When I shared the alums' initial letter of complaint with the faculty and staff, nearly half of their number volunteered to help address the issues raised. They recognized that the concerns spoke to real problems, and they met over the summer, as part of the Equity and Anti-Racism Task Force, to review our work—including culture and curriculum—and chart possible changes. The number who stepped forward reflect the depth of the commitment to constructive change. The Board's readiness to respond and engage outside expertise to shape and create the position of Director of Diversity, Equity, and Inclusion ensures that the school will have the guidance that the teachers and staff need and want, guidance that the school needs. I am deeply grateful to Mónica Schilder and David Hodgkins for leading the faculty group, and to the trustees and faculty who, as the InCommon Committee, are coordinating the overall effort: John Dowd, Janique Parrott-Gaffney '04, Rebecca Jackman, Sophia Meas, and Mónica Schilder. In addition, the Board and staff are shaping a plan that will support and sustain these and other initiatives, and a number of trustees have pledged funding to get this effort off to a strong start. We will need the deep and broad support of our whole community if we are to make the progress so many are calling for.

We have also learned much from our crash course in remote learning. Last spring was our baptism by fire, and Commonwealth's teachers came through terrifically, exhausted though all were by June. Since then we've continued to learn as we've readied ourselves for this fall's hybrid system: teachers have been sharing among themselves creative solutions to making online and concurrent learning more effective. We saw success this summer with remote work for a portion of our Dive In program as well as two summer enrichment courses that Messrs. Connolly and Letarte taught online. We've seen clearly that the advantages and strengths of in-person teaching and learning are all we believed they are, but we've also recognized that remote learning may well serve us in various ancillary ways, expanding the school's reach and creating new opportunities. We can, to offer one example, host assembly speakers remotely: Our first assembly this year will be by an early Commonwealth alumnus, Roy DeBerry '66, as he speaks from his home in Mississippi about his coming of age during the Civil Rights movement in his home state.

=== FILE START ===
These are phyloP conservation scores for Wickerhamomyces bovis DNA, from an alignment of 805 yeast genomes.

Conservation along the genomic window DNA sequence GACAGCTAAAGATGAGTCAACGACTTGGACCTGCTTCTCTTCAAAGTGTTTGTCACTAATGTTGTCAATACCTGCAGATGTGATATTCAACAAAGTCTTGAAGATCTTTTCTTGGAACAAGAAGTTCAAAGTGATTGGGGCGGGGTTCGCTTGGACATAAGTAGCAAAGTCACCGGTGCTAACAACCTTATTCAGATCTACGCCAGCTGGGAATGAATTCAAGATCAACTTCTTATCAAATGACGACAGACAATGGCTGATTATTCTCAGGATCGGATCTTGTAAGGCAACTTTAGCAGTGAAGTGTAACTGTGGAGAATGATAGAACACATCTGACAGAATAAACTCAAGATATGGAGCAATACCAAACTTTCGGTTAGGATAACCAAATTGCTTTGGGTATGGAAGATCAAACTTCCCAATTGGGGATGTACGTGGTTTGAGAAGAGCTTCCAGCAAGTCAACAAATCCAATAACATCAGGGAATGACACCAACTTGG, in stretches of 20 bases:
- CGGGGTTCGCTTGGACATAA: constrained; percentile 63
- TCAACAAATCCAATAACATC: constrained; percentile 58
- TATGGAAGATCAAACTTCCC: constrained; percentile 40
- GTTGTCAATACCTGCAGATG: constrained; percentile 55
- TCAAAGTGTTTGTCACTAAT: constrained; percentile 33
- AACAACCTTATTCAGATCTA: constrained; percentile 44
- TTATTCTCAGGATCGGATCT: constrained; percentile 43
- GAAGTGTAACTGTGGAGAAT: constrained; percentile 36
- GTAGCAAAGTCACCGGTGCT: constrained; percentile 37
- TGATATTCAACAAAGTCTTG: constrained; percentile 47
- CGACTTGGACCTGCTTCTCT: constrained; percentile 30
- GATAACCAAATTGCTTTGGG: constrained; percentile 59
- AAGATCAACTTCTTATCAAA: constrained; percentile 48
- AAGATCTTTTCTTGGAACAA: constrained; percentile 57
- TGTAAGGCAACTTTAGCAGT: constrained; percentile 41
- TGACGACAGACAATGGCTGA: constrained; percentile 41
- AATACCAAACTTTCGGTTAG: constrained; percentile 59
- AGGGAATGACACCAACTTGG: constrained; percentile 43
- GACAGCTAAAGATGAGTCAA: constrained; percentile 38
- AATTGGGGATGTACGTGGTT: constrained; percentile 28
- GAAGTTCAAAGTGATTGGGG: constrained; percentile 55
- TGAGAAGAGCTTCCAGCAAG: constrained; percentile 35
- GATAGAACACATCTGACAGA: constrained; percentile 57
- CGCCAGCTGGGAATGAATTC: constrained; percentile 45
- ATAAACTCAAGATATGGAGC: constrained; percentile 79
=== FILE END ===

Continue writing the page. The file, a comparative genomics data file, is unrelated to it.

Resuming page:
Demonstrated commitment to DEI issues remains an essential qualification Commonwealth's Search Committee has sought in the school's next Head. In the coming weeks, three finalists will come on virtual visits to meet and speak with representatives of all constituencies, and sometime in the following month the Board will announce Commonwealth's sixth leader. I arrived in 1985 at a school that felt strongly the complex play of energies and commitments of its founder, Charles Merrill. Every Head until now has known him and worked with teachers and trustees who worked with him. As with many young organizations, "This is the way we do it," while not the only note of the last twenty years, has, still, exercised a strong pull. Today Commonwealth's faculty, staff, and Board no longer feel constrained by the school's past, and so are freer to help the next leader refashion our curriculum and culture so as to position Commonwealth to fulfill, more deeply and more effectively, the founding vision that remains a central, if imperfectly realized, commitment to serving students from all ethnic and socioeconomic backgrounds. 

The efforts of the students, faculty and staff, alums, and trustees all speak to the dedication to the school and its ideals felt by so many. I am proud and grateful to have led such a place for two decades. I hope that as we move forward all will trust the good will on all sides. The inertia of an institution and its leadership can make necessary the language of demands, but Commonwealth will be best served if, with trust in each other's motives, we continue to engage in the constructive dialogue this process has sparked. In all of these areas—diversity and inclusion, remote learning and reopening, and even the new leadership and its priorities—not all will agree on every proposal or detail. But I'm confident that the shared sense that our aims align will help make the school a healthier, more inclusive place for all of its students, faculty, and staff; will strengthen Commonwealth's reach and influence; and will assure the next Head of School a strong, promising start. 

All involved in these efforts recognize the importance of communication, and in the coming weeks and months, we will be reaching out to keep you apprised of the work and to ask for your support. Please reach out to us with any questions or comments. The readiness of Commonwealth's teachers, staff, students, parents, and alums to step forward when needed has been one of the great rewards of being part of this school for thirty-five years. Don't stop now.


Bill Wharton